This study has quantified evolutionary rates in conodonts for the first time and the methods and results presented here have the potential to catalyse comprehensive morphometric analysis of conodons using these widely applicable protocols.



Conodont palaeobiology: recent progress and unsolved problems

  • S. Morris
  • Environmental Science, Geography
  • 1989
Some aspects of conodont palaeobiology reviewed here include mode of life and possible migration, reproduction and genetics, and palaeopathology, which rely almost exclusively on the study ofConodont elements.


It is suggested that Pogonophora, including the Vestimentifera, is the sister group of the Radialia and both groups belong to the Enterocoela, a scenariolike narrative of character transformations, from the tubicolous annelids to the vertebrates.

A neontological interpretation of conodont elements based on agnathan cyclostome tooth structire function, and development

It is provisionally suggested that the primary organic matrix of conodont elements could be keratin and/or keratin-related molecules, and that individual conodront elements could represent shed tooth coverings, contrary to several paradigms of orthodox conodentology.


Palaeontological studies indicate that the conodont‐bearing animals were adapted to a wide variety of shallow‐water, marine environments, and the arrangement, form, number, chemical composition and faunal associations of conODonts do not appear to favour the theories of their crustacean or molluscan origin.

The structure of some Middle Cambrian conodonts, and the early evolution of conodont structure and function

A proposed model of the early evolution of conodonts involves that elements of the Conodontiformes were completely engulfed in epithelial pockets, which enabled them to grow holoperipherally and thus to assume more complex shapes that could be retained during growth.

The anatomy of conodonts

Ten specimens from the Carboniferous Granton shrimp bed of Edinburgh, Scotland, provide the most complete record of conodont anatomy, with evidence of incomplete preservation of ventral soft parts, at least at the anterior end of the specimens.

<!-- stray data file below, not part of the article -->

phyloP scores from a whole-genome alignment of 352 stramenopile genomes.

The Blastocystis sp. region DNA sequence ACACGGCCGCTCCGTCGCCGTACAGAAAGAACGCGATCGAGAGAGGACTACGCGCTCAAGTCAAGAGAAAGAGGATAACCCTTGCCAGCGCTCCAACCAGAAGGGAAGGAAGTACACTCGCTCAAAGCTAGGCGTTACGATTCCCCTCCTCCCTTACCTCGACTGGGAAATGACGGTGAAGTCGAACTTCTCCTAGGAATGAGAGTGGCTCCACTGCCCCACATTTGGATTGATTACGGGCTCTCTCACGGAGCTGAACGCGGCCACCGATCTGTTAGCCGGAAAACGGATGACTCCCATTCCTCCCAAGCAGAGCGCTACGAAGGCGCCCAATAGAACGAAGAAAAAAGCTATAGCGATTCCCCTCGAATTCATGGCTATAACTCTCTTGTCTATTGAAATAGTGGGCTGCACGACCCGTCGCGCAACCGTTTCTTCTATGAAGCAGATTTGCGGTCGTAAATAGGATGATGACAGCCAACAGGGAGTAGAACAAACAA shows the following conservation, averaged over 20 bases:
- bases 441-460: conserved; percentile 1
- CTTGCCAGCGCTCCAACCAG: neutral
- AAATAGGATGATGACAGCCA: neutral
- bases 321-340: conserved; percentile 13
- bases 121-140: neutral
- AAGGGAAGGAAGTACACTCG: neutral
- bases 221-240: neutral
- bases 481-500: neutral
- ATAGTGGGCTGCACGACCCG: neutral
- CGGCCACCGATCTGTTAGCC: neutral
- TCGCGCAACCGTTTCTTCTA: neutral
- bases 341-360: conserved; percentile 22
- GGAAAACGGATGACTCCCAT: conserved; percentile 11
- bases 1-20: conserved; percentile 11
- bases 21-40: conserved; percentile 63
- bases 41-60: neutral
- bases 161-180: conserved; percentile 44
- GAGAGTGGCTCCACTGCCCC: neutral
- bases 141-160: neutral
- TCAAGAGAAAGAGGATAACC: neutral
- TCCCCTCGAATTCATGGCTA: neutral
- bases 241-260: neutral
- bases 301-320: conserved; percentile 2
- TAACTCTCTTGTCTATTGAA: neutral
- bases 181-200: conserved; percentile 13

Decay of Branchiostoma: implications for soft‐tissue preservation in conodonts and other primitive chordates

Decay experiments on the cephalochordate Branchiostoma lanceolatum (‘amphioxus’) demonstrate that the most decay resistant structures are the notochord sheath and the cartilaginous rods which support the gill bars, and cast light on the interpretation of a number of primitive fossil chordates.

Yunnanozoon and the ancestry of chordates

The oldest known chordate, Yunnanozoon lividum Hou et al. 1991, from the Chengiang Lagerstatte of Yunnan shows several features in its anatomy that had not been expected to occur at this stage of


  • J. Maisey
  • Biology
    Cladistics : the international journal of the Willi Hennig Society
  • 1986
A cladistic analysis of chordates is presented, based on some 320 nested characters, thereby reopening the possibility of a closer relationship between tetrapods and osteolepiform rhipidistians.

28S and 18S rDNA sequences support the monophyly of lampreys and hagfishes.

Moderate to very strong support is provided for the monophyly of the cyclostomes in lampreys plus hagfishes and the currently accepted hypothesis of a lamprey-gnathostome clade is moderately rejected by the Kishino-Hasegawa test and resoundingly rejected by parametric bootstrap tests.